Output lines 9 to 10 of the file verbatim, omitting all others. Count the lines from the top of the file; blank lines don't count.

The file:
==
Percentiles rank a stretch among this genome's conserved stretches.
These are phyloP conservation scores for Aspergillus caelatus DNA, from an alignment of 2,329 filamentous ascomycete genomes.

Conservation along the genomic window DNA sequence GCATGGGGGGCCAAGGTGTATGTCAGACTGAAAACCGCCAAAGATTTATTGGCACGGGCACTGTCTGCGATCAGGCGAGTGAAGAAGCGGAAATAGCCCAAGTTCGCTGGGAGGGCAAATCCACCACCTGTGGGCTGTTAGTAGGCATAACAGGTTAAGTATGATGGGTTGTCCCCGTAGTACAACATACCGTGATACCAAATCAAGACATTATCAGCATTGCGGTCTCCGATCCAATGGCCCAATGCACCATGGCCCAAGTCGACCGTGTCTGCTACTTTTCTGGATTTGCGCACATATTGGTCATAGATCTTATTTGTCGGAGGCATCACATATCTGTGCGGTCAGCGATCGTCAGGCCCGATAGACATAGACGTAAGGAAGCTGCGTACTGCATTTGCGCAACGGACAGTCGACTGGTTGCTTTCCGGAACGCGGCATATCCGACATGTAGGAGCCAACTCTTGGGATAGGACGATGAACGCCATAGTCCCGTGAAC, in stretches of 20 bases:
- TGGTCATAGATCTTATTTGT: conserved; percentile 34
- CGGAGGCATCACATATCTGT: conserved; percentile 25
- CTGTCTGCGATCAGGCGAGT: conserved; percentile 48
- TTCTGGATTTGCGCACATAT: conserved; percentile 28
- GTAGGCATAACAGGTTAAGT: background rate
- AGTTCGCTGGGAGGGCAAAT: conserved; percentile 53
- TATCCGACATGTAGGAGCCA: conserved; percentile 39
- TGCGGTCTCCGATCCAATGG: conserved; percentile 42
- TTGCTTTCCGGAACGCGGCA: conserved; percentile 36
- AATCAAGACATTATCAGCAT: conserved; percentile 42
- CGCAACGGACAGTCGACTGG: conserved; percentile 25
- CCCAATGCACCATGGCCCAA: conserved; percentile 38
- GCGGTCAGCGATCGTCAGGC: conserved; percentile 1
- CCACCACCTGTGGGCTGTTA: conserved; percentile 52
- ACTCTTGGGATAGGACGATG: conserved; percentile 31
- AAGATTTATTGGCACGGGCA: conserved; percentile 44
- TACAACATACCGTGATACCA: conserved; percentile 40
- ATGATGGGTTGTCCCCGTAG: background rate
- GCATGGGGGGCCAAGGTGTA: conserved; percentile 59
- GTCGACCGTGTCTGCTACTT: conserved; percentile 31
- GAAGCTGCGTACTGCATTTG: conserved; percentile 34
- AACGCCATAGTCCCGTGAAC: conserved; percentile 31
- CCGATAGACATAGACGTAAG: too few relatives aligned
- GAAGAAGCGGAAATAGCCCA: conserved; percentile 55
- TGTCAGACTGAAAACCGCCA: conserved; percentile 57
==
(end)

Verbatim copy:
- AGTTCGCTGGGAGGGCAAAT: conserved; percentile 53
- TATCCGACATGTAGGAGCCA: conserved; percentile 39